RESTORE: Foster Care | When Your Adoption Story is Not “The Blind Side”
post-template-default,single,single-post,postid-16626,single-format-standard,tribe-no-js,ajax_fade,page_not_loaded,,qode-theme-ver-13.0,qode-theme-bridge,wpb-js-composer js-comp-ver-5.4.4,vc_responsive

When Your Adoption Story is Not “The Blind Side”

When Your Adoption Story is Not “The Blind Side”


There is an unfortunate misconception that all adoption stories end up like The Blind Side,

where a loving family takes in a wayward child, provides them a good home with copious opportunities, and everybody feels safe and happy and becomes a professional football player! It’s a really sweet movie, right? However, not everyone knows, especially people who aren’t already embedded in the “adoption world,” that the story looks more like an emotional roller coaster.

At the beginning of adoption is a child in need. A child subconsciously learns how to relate to the world substantially within the first year of his life. They learn either to trust or not trust caregivers based on how their needs are met, even though no one is telling them that this is how the world works. If a child learns from his caregiver that when he cries, no one comes, eventually he’s going to learn that he has to adapt his strategy to get attention.

Now, picture a loving parent who grew up in a warm, yet structured home and has replicated this parenting style with her two biological children; it has worked beautifully. Then, the family decides they would like to continue growing their family through adoption and they adopt an eight-year old little boy through the foster care system. If this little boy is the same boy who learned before he could even speak words that adults won’t meet his needs, why would he trust them? However, he still has needs and he still wants them to be met, but over time and more adverse experiences, he has learned inappropriate and challenging ways to do so.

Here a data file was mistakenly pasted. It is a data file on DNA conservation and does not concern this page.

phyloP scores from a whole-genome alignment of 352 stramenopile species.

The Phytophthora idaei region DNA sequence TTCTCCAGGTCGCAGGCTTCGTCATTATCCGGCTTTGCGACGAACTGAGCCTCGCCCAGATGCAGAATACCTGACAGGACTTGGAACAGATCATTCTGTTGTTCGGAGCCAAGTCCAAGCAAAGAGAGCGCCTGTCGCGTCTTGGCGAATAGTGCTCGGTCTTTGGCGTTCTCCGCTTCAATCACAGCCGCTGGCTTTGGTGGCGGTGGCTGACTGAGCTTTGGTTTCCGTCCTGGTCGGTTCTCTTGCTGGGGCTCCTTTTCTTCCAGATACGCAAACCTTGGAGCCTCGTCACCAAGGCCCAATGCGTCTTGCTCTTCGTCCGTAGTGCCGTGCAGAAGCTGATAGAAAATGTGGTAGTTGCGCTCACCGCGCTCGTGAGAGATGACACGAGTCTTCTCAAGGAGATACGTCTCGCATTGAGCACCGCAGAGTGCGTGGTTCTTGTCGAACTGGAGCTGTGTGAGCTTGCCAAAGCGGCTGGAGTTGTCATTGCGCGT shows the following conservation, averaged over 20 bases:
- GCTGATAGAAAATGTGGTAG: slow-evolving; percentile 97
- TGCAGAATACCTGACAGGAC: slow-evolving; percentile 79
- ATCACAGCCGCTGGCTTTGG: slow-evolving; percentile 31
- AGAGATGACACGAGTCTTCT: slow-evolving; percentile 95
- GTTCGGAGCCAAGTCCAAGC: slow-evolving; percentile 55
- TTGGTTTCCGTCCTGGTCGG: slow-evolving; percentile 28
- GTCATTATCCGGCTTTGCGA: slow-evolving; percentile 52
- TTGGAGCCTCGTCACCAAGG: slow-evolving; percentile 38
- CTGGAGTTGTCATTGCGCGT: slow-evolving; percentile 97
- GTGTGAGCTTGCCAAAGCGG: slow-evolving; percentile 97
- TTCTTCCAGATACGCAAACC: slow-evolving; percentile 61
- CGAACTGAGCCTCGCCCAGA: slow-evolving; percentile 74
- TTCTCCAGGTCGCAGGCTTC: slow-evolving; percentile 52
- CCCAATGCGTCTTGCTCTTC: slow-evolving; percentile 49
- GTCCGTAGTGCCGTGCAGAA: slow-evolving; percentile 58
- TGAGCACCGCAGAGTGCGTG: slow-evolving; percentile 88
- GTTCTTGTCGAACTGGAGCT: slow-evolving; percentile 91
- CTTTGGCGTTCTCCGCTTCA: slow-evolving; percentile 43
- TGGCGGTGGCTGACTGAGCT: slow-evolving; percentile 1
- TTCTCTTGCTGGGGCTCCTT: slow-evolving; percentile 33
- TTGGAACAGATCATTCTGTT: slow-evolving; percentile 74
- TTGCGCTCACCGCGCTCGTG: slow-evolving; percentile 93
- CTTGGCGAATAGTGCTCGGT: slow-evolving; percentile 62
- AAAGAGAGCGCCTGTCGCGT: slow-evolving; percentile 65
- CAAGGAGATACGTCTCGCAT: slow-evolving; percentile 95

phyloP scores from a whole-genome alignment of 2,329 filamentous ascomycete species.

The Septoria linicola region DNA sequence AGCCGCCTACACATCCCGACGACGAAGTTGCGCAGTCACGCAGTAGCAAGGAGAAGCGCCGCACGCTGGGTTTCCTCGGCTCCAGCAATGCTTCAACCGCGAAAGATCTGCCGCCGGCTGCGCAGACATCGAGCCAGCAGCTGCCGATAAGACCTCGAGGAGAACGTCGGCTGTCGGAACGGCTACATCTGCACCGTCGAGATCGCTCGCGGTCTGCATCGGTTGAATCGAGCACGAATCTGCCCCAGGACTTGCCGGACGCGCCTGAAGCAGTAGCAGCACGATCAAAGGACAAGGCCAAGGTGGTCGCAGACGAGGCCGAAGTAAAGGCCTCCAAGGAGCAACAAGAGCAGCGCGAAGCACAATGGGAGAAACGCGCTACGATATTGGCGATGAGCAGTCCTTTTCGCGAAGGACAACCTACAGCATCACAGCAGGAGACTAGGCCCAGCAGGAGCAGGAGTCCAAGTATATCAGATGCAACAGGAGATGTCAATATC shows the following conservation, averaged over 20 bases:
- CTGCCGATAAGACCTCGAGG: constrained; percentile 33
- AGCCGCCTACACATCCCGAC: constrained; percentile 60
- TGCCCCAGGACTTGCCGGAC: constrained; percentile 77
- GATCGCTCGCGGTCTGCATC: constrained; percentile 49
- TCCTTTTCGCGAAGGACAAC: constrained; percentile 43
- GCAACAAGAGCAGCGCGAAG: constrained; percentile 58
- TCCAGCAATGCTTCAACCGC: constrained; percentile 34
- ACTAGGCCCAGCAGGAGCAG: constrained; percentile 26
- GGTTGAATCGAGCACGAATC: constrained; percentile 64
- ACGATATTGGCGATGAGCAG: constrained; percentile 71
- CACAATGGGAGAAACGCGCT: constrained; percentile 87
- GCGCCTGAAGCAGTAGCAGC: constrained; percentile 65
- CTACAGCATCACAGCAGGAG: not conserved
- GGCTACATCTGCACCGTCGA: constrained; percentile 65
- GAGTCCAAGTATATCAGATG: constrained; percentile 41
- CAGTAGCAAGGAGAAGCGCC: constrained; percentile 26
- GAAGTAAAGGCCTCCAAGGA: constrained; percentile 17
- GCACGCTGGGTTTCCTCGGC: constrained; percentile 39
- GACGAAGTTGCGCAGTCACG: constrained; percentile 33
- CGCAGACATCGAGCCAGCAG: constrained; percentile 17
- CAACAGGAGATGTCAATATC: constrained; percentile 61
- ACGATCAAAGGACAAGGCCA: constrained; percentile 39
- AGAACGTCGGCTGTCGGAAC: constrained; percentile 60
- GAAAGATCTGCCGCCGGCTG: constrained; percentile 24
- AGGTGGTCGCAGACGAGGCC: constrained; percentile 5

Put the structured parent together with the hurt boy with maladaptive coping strategies and the result is fireworks…

but not the good kind. This mother is parenting the same way she always has, and the same way that was modeled for her, only it’s not working anymore! This little boy doesn’t trust adults, and therefore the way he relates to his new mom is no different. This complex situation often results in strained relationships, tired parents, and sometimes even turmoil.

When a child is in foster care, there are many people involved to guide and ideally support the family, including case managers, caseworkers, attorneys, guardians ad litem, and more. However, when adoption is finalized, most of those people are no longer in the picture. In the beginning, it can often feel like a relief as the pace of life hopefully slows and there aren’t handfuls of paperwork to fill out every month. However, even after the dust settles, there are still challenges to overcome, which is where Stand Up Eight comes in.

Stand Up Eight seeks to bring connection and healing to families with children in their home whom have experienced trauma. Parenting a child who has come from a hard place is not always intuitive. Before a child can understand concepts like discipline and consequences, they first have to feel safe and loved. Stand Up Eight works with families for approximately six months at a time, and goes into the home every other week to work with the entire family unit. Each family is assigned a Family Coach, and that coach will help the parents understand their children’s needs and behaviors, build a bond between parents, children, and siblings, and teach strategies to help children express their needs in a healthy way. Services are catered specifically to each family’s unique needs.

Stand Up Eight exists to teach confused parents helpful strategies, be an extra set of eyes and ears in a home to identify potential harmful patterns that have formed, and offer a reset or refresher for parents who may have learned the right things to do, but then life happened.To learn more about Stand Up Eight and the people who started it, visit the website or email Jen Reichert at!

*This article was authored by Becky Wickes, Stand Up Eight Family Coach.